Digital Story Critique – Week 12


The digital story I chose for this week’s critique, is a very inspiring story that captures the feelings of a student who struggles with dyslexia and the difference a teacher can make. The story was created by Nick Damato and is called “Progression”.  In less than three minutes the creator of the story manages to convey to the viewers how a different teaching approach that focuses on the student’s achievements and not his struggles and weaknesses can make a huge difference in the student’s life and school performance. Overall, it is a very powerful story that communicates strong messages about endless assessments and the negative impact they have on struggling readers.

For my critique, I chose the following traits from Jason Ohler’s Assessment Traits:

Story

The story starts with showing on the screen an abstract canvas and the narrator introducing the setting, where the story takes place. With the very first sentence “I sit on a hard plastic chair at a desk across from my teacher” evokes strong feelings/emotions to the audience. The use of the adjectives “hard, plastic” convey how uncomfortable the student felt, while stressing the fact that, his desk is across from the teacher’s indicates the distance between the student and the teacher. The narrator continues by describing how he feels, “my eyes roll up and my throat tightens” while the teacher on the other side “continues with a bombardment of challenging questions” and “judging my level of competence and intellect”.  The narrator continues communicating how uncomfortable he feels with all the tests and evaluations he had to take, the diagnosis of dyslexia, and continues “… a grade or two behind has been my norm”. He wonders why he is different and what he would say to other students who make fun of him. The narrator’s description of the setting, when he begins the second part of the narration, determines that it is definitely more friendly. “I sit on a wooden chair with a small pillow at a different desk.” His description evokes positive feelings in the audience who anticipate that a change is coming. He describes his tutor as kind and empathetic and he emphasizes that she expresses appreciation for his efforts. The narrator’s voice cheers up as he starts feeling successful and explains to the audience that his emotions change as he learns that now he competes only with himself and nobody compares his performance with other students, and points out that his teacher, teaches in a way where “observation is more important than evaluation”. The story comes to the end with the narrator emphasizing that he connects with himself and began to see his progress.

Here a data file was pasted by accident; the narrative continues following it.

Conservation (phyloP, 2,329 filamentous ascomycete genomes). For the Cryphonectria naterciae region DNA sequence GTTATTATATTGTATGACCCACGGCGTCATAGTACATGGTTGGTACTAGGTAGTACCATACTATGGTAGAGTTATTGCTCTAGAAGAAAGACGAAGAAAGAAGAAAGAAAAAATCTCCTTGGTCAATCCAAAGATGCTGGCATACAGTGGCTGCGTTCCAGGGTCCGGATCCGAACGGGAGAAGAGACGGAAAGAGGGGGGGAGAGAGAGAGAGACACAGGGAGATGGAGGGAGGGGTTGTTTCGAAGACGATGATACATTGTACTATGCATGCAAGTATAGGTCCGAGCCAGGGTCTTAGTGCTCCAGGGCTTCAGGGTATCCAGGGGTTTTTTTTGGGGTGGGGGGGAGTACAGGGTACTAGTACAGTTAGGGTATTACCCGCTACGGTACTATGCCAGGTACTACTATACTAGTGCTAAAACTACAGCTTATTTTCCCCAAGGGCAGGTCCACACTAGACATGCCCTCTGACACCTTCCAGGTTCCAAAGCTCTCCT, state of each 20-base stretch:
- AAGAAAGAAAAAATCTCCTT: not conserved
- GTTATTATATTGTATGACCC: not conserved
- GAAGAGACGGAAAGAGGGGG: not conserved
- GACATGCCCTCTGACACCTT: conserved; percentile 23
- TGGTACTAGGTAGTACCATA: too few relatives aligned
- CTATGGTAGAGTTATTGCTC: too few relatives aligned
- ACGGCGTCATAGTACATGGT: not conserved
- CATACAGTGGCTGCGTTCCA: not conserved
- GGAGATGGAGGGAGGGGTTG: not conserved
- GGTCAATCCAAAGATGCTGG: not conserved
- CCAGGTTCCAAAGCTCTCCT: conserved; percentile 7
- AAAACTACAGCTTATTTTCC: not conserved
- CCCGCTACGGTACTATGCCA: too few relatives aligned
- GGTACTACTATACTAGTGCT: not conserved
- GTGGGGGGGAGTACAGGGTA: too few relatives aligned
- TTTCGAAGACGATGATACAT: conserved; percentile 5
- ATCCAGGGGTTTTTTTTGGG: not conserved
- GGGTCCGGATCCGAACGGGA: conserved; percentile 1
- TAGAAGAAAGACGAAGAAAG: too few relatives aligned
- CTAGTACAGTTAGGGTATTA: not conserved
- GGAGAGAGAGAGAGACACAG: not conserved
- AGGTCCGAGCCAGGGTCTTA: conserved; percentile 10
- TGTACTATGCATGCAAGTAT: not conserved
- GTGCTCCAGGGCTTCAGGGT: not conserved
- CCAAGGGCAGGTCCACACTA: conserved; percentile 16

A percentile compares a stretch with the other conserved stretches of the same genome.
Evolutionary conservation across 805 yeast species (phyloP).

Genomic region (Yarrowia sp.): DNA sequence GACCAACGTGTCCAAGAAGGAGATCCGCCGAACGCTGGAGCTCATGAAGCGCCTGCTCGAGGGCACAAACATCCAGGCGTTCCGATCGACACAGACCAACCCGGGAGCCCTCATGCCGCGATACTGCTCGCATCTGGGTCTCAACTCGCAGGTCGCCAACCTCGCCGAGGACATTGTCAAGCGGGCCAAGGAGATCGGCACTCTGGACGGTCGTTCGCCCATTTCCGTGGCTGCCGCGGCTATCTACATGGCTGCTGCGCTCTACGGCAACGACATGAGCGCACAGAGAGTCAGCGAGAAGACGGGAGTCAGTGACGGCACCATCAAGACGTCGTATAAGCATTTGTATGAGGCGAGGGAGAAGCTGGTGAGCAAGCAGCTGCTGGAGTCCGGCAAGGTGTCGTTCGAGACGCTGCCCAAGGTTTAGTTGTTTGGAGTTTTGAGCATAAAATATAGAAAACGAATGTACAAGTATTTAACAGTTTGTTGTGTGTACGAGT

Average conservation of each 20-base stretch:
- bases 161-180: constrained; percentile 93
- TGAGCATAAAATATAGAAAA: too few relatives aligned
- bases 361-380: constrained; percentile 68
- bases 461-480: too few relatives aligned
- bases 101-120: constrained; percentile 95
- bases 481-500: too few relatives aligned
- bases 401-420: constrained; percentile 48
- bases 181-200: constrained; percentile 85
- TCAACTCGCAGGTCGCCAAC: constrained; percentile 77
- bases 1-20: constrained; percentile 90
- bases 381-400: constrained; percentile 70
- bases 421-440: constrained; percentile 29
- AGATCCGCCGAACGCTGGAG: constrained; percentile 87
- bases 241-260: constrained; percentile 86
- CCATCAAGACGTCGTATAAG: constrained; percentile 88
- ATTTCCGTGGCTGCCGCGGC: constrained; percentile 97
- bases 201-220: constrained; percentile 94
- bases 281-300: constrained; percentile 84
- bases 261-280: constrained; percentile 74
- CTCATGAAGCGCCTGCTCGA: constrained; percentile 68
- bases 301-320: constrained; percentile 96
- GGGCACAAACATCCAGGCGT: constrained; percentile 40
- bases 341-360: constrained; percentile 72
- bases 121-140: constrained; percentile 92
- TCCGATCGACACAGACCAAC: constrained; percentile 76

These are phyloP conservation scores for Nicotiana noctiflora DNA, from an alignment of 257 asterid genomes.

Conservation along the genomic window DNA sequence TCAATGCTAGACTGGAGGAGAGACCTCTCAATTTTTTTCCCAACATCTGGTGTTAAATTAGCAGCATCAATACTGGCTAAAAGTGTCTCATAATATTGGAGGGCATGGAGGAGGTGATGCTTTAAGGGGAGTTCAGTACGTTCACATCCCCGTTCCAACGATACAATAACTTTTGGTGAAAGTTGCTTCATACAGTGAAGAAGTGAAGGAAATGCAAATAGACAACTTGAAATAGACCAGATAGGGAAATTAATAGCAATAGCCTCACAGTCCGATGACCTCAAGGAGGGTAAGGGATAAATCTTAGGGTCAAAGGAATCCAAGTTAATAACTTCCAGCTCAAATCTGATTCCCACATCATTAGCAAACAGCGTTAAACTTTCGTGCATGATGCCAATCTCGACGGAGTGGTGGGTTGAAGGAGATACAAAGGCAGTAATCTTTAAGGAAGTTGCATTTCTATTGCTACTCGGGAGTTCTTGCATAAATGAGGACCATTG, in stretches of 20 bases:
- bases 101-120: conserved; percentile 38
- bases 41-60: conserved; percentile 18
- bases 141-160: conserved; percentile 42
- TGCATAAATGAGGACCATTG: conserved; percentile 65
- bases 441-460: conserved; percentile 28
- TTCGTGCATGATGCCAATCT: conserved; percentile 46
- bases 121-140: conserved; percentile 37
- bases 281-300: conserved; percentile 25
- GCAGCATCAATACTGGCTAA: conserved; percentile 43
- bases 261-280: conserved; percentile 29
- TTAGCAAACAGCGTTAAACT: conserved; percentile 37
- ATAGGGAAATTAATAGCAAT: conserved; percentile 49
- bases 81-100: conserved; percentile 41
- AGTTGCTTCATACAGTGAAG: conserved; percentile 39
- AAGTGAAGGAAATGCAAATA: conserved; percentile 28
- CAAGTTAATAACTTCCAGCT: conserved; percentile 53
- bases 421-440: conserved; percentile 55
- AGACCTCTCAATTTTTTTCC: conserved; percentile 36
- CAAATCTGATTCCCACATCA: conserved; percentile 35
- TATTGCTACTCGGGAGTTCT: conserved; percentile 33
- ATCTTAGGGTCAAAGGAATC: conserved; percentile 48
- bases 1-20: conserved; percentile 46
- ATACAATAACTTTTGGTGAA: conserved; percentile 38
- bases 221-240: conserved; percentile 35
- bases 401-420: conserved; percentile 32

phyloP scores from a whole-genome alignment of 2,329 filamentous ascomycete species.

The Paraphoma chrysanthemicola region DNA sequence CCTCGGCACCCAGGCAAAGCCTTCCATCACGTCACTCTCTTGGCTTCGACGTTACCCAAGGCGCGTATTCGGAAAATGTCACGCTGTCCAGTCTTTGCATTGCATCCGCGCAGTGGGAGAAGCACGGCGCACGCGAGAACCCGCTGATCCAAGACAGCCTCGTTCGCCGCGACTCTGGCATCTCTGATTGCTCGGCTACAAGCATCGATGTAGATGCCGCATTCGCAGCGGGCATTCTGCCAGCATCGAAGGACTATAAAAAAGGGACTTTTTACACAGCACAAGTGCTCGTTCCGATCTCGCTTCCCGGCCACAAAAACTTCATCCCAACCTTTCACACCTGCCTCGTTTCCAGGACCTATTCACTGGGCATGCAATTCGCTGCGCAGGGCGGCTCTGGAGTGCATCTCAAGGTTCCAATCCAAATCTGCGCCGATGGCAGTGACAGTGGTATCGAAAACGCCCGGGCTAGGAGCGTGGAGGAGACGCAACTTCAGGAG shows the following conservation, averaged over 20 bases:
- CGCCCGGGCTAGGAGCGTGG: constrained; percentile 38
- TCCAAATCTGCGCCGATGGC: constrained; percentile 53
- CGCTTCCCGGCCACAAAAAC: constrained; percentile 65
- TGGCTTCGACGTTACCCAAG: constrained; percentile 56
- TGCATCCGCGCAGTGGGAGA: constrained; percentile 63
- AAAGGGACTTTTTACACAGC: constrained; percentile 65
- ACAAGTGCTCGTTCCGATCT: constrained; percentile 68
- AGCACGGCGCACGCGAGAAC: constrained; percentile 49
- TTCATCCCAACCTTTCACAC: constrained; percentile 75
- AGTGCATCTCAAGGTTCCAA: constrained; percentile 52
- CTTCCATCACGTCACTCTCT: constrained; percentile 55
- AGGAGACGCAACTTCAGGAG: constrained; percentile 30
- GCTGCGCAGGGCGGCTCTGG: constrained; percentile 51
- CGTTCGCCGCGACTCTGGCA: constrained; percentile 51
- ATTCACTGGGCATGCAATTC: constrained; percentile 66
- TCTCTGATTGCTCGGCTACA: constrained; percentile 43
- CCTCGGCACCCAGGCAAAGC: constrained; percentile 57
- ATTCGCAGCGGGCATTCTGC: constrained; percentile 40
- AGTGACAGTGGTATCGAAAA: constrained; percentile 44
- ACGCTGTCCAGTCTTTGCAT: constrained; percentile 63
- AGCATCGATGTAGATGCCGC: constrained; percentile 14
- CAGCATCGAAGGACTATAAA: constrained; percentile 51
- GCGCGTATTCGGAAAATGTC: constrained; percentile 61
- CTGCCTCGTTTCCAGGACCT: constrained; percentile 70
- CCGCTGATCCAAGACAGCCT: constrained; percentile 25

Flow, Organization, and Pacing

The story is very well organized and moves from part to part without bumps or disorientation. Making a clear distinction between the two settings where the story takes place, the narrator communicates all the challenges he faces in the first part of the video and his successes in the second part. He keeps a steady pace from beginning to end making the story easy to follow and capturing the audience’s attention and interest throughout the story.

Sense of Audience

The story respects the needs of the audience. In a very short time, the narrator manages to create an emotional bond with the audience. He presents in a very artistic way the feeling of a student who has dyslexia and is judged constantly for his poor performance at school compared to other students his age. The tone of his voice conveys to the audience how much he wants to succeed and be like his peers. The constant judgment of his poor school performance that comes after every school assessment or test makes things worse. The narrator conveys his emotions to the audience who in their turn sympathize with him. Their audience’s emotions reach a peak of intensity when the narrator communicates his sorrow and prepares them for the anticipated solution.


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